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A Windows start alternative for Ubuntu

Monday, December 1, 2008 | 2 comments

When developing software, mostly Perl programs, on Windows XP I use the command line a lot. And one of the commands I have learned to rely on is start. Now and then I have to open a certain directory in the explorer program, for example to drag and drop a zip file to Thunderbird in order to email it to a customer. And just typing start followed by the directory name does the trick for me. And, no surprise, start . opens the current working directory, and start .. its parent. Moreover, start somefile.txt opens somefile.txt, in my case, in TextPad, and start http://google.com/ opens the URL in a browser, in my case Firefox.

Since I am slowly moving my Perl development to Ubuntu, I was happy to learn that the gnome-open command works similar to start on Windows XP.

Note: a reader, peterix, posted a comment regarding this blog entry recommending to use xdg-open instead of gnome-open since it doesn't rely on Gnome (and is shorter to type).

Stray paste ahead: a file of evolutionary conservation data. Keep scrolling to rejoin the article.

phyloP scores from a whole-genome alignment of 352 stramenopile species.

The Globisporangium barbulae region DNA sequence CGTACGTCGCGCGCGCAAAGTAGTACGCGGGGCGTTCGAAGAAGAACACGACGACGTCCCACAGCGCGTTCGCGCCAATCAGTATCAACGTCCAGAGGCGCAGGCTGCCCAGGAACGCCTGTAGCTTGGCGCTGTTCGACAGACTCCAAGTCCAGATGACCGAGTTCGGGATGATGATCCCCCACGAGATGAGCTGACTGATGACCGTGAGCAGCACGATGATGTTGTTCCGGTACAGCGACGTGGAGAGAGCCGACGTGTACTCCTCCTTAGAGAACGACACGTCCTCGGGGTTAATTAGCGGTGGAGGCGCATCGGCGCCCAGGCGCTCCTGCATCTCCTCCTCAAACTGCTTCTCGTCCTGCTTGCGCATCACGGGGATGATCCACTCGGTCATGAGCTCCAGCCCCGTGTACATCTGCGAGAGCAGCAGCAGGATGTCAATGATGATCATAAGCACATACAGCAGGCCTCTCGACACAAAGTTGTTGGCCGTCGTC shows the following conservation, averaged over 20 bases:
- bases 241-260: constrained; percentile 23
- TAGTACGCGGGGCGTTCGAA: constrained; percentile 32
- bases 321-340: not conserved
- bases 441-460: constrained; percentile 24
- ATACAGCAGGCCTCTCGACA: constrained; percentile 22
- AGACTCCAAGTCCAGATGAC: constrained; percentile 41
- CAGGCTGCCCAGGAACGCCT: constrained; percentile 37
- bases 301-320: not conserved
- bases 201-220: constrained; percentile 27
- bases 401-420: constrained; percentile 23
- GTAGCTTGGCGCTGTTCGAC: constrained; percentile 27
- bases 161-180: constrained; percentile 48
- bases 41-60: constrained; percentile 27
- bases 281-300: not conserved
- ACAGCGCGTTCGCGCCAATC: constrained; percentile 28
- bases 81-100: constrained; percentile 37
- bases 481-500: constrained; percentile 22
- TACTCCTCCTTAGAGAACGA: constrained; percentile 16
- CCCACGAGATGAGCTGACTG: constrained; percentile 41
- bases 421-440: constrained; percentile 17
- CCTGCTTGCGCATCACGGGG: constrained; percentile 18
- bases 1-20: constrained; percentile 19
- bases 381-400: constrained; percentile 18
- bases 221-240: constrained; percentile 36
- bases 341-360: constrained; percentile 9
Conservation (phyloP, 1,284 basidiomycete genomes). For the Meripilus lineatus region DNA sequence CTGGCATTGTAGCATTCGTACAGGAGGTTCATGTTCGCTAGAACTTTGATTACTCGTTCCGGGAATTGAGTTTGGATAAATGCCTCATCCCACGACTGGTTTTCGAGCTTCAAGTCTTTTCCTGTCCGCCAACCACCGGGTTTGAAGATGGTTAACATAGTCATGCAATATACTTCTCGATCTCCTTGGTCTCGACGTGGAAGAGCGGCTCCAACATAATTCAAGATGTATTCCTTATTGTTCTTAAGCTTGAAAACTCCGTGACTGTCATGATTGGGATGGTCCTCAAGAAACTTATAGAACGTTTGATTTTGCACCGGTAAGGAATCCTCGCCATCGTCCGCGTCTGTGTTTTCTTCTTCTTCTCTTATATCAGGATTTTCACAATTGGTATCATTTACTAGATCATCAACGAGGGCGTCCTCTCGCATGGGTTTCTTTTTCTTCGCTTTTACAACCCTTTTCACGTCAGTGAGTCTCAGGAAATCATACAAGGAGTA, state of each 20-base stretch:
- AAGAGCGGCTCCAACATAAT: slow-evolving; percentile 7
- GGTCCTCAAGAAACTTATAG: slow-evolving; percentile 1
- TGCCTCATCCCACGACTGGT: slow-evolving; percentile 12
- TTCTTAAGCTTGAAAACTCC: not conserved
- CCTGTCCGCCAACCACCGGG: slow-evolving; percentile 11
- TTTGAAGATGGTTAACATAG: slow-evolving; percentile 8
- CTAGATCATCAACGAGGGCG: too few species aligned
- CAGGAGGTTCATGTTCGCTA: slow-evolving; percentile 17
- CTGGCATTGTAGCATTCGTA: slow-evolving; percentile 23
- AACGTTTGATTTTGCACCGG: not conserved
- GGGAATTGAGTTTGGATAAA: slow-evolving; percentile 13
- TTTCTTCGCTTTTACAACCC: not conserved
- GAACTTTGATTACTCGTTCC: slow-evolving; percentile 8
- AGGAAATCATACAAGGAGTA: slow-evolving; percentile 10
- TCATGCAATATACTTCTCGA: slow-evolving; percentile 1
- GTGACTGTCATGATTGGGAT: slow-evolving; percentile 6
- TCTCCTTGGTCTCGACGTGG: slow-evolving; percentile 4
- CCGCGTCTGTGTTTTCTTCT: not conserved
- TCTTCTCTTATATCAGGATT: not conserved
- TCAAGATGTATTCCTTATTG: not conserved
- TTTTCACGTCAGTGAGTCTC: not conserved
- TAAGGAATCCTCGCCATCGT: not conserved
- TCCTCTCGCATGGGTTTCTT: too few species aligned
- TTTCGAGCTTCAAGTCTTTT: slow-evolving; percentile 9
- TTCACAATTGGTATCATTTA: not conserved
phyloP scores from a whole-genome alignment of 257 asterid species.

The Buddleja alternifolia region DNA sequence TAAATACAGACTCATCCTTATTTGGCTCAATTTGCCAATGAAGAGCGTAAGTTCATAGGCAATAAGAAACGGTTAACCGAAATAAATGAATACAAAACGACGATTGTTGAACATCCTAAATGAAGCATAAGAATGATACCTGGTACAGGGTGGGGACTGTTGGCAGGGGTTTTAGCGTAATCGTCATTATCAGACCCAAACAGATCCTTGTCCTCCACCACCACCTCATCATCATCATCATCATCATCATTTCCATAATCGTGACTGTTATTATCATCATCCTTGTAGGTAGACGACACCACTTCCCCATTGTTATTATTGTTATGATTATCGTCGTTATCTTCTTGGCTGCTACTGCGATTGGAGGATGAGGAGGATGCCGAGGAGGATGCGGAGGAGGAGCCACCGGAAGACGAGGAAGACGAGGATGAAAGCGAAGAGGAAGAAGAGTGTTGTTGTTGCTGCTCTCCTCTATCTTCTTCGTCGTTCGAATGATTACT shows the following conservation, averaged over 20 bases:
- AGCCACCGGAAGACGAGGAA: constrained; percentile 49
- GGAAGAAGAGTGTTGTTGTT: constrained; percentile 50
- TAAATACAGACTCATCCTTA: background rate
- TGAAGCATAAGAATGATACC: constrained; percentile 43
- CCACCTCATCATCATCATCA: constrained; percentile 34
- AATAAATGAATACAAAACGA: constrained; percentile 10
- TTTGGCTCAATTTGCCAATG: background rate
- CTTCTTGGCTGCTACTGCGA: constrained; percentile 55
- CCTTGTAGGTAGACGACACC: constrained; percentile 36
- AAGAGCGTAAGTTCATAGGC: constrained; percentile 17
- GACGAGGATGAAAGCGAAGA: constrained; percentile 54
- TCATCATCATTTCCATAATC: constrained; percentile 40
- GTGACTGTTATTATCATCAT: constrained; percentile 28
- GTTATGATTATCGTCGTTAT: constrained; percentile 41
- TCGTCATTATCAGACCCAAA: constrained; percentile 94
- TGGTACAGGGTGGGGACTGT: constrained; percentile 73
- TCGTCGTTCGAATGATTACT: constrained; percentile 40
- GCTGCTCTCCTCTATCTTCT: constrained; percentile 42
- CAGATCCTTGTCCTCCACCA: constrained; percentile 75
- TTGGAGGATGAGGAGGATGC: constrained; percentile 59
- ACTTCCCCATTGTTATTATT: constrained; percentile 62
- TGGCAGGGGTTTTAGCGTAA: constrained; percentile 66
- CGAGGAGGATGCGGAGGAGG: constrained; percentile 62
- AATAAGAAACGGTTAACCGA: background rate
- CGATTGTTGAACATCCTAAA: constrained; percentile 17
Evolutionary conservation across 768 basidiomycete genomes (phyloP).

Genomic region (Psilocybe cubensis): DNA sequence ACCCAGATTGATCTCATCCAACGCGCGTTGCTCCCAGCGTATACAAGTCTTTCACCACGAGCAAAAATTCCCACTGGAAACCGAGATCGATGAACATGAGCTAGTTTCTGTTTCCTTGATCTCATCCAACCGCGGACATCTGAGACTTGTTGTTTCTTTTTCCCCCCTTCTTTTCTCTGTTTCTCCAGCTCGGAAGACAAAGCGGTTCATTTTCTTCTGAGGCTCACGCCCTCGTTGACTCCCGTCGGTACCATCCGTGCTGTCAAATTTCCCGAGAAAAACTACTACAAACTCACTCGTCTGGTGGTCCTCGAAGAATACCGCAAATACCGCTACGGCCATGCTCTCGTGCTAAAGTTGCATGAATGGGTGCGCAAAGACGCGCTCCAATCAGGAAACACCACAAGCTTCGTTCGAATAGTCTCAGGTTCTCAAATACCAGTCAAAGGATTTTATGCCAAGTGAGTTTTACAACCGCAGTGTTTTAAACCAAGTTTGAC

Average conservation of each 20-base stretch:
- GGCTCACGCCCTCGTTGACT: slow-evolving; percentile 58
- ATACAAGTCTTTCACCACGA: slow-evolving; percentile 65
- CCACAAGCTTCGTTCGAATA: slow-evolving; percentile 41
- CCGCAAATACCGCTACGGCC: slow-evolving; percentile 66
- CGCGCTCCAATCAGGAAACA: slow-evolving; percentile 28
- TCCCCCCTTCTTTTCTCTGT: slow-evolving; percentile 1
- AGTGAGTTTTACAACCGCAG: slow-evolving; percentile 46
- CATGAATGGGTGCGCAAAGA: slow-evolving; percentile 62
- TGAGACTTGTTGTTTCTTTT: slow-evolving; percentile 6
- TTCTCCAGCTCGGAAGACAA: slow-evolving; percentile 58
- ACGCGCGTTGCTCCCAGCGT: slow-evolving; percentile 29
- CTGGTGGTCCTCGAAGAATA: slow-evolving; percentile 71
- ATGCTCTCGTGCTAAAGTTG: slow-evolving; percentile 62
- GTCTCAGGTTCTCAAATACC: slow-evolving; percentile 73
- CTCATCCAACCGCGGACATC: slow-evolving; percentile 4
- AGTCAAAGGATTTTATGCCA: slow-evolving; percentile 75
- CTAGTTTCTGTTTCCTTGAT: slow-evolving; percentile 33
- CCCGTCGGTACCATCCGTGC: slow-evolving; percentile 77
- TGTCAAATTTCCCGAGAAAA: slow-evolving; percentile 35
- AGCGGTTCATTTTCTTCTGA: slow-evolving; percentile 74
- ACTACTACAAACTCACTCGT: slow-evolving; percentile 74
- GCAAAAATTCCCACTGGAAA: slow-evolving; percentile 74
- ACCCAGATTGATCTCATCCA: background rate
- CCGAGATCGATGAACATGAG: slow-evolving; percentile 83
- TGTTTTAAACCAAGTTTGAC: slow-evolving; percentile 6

But since gnome-open is a lot to type, and Perl programmers are lazy, I have added the following alias to my .bashrc file:

alias g='gnome-open'

Which makes g an alias to gnome-open. It might be tempting to use start instead, but start is already a command, see start --help.

If you want to give it a try, open .bashrc in an editor. Via a terminal:

gedit ~/.bashrc

Navigate to the end of the file (Ctrl+End), add the aforementioned line, and save the file (Ctrl+S).

Next, type in a terminal the following to execute the commands in .bashrc:

. .bashrc

Note that the period, followed by a space, in front of .bashrc is short for source followed by space. See help source (not man source, since it's a built in command) for more information on the source command.

You can test the alias for example as follows:

g ~

Which should open your home directory (in my case in Nautilus).


g http://google.com/

Should open the Google search start page in a browser. In my case Firefox. Moreover, if Firefox is already running, a new tab is opened.

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